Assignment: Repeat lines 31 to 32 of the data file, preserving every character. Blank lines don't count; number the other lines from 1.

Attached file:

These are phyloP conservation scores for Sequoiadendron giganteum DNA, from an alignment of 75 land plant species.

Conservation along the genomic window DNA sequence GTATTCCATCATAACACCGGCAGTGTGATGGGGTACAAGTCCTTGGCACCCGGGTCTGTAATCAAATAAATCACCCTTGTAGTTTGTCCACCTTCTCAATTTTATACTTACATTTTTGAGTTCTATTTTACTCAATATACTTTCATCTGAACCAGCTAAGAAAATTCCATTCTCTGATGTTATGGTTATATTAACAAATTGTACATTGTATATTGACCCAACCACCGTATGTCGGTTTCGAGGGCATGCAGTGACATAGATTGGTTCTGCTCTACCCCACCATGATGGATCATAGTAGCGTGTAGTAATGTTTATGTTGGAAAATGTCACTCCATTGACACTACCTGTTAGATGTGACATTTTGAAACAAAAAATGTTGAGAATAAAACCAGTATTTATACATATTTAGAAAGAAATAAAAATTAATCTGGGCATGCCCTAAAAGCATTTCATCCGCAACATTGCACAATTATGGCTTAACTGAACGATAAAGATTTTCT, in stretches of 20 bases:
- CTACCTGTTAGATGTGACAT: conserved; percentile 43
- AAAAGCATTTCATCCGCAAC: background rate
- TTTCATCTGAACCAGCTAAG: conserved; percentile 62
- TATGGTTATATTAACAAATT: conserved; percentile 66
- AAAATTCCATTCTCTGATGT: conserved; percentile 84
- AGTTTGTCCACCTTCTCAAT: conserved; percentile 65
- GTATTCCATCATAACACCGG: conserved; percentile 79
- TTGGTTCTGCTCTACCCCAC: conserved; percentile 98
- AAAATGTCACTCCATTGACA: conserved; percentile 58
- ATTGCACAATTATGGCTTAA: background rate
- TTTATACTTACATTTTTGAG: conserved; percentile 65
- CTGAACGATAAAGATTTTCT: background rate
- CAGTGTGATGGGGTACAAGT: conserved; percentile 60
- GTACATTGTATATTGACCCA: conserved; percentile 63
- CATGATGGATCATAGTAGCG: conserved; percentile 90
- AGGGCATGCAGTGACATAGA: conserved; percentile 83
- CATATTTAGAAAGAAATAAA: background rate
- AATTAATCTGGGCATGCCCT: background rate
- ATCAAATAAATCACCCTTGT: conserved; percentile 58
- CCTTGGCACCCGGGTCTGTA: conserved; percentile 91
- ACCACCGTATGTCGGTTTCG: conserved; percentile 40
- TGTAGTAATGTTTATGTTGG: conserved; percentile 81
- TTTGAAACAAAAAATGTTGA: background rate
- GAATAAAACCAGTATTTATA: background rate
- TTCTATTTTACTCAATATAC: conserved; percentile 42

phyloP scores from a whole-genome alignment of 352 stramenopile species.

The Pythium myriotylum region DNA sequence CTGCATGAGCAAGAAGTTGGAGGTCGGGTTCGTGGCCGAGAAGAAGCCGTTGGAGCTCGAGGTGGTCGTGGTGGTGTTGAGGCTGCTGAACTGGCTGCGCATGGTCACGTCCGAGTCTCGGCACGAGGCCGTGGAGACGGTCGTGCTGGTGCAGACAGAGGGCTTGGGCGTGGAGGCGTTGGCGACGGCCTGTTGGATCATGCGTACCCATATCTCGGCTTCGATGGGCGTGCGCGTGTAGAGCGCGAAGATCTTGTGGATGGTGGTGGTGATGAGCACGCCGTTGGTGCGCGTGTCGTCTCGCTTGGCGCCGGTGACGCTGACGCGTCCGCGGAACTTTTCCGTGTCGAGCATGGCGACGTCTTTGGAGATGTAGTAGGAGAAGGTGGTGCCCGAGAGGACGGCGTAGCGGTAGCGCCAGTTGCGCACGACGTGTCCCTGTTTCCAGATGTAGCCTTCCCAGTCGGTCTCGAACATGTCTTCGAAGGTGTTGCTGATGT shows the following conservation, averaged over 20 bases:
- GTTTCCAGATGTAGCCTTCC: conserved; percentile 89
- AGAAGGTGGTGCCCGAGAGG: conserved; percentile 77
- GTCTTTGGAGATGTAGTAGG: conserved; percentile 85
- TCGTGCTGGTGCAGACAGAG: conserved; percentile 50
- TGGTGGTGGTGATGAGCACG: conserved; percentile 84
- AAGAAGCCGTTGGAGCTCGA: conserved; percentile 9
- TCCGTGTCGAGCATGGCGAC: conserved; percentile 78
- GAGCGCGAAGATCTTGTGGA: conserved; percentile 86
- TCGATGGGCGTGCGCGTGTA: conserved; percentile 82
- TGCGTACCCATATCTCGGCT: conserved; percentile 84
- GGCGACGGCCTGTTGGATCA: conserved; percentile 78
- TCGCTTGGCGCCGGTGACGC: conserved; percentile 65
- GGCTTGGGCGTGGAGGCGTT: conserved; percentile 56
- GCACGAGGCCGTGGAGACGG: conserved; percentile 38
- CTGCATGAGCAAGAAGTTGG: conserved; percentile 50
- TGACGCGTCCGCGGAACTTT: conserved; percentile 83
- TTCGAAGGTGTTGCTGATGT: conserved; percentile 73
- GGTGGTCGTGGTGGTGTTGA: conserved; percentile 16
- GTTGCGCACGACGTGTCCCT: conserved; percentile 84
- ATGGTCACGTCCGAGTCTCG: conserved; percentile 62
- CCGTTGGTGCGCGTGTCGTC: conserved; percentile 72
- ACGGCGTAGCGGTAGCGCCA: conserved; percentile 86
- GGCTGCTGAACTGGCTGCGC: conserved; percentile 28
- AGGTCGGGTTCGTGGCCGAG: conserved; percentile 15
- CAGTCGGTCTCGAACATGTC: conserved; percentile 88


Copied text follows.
- AGAAGGTGGTGCCCGAGAGG: conserved; percentile 77
- GTCTTTGGAGATGTAGTAGG: conserved; percentile 85